Lisa Kivirist owns a bed and breakfast in Green County, Wisconsin. Lisa likes to wake up well before her guests to bake them delicious muffins for their breakfast. While it is legal for her to give baked goods to her guests as part of their stay, if she tried to sell any of those muffins to those guests when they leave, she could be fined or even spend the night in the slammer.

That’s because Wisconsin bans the sale of home-baked goods. In order to sell even one cookie, Wisconsin requires Lisa to be use an expensive commercial kitchen and obtain a burdensome commercial food license. Yesterday, Lisa, along with home-bakers Kriss Marion and Dela Ends, partnered with the Institute for Justice to file a lawsuit against the Wisconsin Department of Agriculture to strike down this ban.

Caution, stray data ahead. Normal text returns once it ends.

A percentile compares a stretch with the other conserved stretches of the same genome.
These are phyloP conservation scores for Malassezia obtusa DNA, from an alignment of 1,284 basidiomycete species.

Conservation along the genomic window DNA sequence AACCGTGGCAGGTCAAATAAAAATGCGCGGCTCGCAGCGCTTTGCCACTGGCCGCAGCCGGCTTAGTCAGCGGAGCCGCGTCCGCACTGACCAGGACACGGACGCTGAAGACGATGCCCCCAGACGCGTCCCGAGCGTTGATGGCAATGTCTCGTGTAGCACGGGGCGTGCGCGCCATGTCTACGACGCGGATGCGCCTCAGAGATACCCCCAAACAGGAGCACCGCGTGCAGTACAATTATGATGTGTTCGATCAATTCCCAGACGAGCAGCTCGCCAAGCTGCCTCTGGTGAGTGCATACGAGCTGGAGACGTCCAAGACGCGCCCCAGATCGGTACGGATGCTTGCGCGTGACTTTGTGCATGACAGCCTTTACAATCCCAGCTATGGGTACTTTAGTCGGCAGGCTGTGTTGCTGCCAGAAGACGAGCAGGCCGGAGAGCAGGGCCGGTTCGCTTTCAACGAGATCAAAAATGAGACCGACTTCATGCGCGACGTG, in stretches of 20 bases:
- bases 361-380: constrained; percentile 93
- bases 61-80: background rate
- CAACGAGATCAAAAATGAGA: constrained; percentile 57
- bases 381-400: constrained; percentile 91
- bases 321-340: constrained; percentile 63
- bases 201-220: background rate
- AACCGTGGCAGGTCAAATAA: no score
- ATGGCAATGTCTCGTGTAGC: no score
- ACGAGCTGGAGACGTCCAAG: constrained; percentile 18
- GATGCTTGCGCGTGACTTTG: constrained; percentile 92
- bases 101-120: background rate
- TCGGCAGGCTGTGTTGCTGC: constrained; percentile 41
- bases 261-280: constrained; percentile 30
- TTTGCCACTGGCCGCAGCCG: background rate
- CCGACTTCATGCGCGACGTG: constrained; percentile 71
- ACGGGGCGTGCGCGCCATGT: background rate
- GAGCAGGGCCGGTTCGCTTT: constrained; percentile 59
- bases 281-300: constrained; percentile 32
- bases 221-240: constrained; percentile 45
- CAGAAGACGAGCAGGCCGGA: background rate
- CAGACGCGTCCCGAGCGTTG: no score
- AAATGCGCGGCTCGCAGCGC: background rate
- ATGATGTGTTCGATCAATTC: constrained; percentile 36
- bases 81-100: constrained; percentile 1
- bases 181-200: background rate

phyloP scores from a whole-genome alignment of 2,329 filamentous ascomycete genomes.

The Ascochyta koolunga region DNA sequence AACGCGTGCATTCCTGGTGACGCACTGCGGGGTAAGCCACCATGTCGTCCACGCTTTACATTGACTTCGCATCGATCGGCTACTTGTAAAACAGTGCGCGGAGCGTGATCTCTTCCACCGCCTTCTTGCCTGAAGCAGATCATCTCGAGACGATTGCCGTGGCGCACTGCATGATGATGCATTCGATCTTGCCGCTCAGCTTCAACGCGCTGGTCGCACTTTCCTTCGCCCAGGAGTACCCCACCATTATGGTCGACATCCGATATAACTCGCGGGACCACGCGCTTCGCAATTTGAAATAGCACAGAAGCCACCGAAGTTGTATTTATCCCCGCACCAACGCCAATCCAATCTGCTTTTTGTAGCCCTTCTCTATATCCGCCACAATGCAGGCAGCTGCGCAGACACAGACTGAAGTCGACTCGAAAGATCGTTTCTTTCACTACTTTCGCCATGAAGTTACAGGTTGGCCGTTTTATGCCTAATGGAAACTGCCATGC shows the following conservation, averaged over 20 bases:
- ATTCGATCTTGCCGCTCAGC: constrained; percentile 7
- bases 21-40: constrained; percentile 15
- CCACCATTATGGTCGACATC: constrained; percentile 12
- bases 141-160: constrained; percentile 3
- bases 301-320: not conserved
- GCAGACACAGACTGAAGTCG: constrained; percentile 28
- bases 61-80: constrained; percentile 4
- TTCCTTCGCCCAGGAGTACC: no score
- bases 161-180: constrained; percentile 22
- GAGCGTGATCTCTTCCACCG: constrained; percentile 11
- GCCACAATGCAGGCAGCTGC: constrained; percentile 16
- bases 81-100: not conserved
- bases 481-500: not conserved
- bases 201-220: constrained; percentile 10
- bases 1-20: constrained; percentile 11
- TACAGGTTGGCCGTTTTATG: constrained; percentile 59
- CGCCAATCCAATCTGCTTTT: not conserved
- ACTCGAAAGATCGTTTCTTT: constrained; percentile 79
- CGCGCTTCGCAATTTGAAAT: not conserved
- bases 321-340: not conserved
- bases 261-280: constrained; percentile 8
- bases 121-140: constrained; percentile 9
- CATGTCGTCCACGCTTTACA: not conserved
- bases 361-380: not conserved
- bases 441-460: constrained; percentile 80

In Wisconsin, the punishment for selling home-baked goods is six-months in jail or a $1000 fine.  That includes even “not potentially hazardous” home baked goods, like cookies, muffins, and breads that are shelf stable and are perfectly safe without refrigeration. However, the state permits the sale of other homemade goods, including raw apple cider, popcorn, syrups, and raw honey, as well as home-canned goods like jams and pickles. The only other state with a ban on selling home-baked goods is New Jersey.

Although the Wisconsin legislature has been trying to pass a “Cookie Bill” to allow home bakers to sell a limited amount of their goods directly to consumers, commercial food groups have lobbied against its passage—all to protect themselves from competition. For instance, the Wisconsin Bakers Association has a petition against the pending Cookie Bill, stating “[W]e don’t need more competition; we need cooperation from our government!”  Last session, although the bill passed the Senate, it was blocked from a vote in the Assembly by Speaker Robin Voss, who happens to own his own commercial food business.

The lawsuit is part of IJ’s National Food Freedom Initiative.